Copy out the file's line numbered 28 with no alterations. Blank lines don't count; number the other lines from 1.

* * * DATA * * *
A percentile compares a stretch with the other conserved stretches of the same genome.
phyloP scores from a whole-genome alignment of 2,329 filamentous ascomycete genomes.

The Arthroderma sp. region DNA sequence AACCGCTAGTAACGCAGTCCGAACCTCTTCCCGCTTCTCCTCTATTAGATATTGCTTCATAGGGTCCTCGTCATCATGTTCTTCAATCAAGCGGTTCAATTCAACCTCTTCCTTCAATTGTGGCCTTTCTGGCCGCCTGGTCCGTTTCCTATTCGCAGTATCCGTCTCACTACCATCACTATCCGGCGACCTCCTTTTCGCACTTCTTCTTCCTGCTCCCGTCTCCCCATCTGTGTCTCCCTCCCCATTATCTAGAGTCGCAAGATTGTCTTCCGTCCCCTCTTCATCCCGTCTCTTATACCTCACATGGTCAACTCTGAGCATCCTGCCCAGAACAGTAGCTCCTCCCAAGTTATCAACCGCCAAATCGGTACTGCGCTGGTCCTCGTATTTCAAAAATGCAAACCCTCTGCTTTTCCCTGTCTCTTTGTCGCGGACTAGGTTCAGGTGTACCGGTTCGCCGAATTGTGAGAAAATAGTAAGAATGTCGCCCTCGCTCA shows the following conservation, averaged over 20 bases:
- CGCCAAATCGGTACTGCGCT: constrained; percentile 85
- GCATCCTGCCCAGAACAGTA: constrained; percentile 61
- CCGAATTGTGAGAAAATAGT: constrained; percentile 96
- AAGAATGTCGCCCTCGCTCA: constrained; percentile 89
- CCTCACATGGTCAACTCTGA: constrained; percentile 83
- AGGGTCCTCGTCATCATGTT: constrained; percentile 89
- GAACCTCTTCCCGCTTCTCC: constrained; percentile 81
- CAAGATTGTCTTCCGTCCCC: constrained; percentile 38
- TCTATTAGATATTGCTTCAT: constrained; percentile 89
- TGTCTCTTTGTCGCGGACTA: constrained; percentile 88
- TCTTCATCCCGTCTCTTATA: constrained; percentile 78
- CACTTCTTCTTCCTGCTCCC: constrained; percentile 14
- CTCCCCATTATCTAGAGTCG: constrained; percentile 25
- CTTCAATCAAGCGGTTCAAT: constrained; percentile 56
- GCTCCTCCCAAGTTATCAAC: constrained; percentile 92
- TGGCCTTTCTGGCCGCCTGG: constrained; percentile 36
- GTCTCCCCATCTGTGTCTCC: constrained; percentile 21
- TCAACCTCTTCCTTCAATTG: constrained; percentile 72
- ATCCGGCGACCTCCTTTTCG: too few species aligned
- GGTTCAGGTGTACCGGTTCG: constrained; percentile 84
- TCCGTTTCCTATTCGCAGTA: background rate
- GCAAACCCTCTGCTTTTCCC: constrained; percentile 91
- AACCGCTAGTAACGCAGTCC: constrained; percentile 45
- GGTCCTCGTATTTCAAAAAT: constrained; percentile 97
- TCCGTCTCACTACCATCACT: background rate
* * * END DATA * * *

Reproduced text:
- TCCGTCTCACTACCATCACT: background rate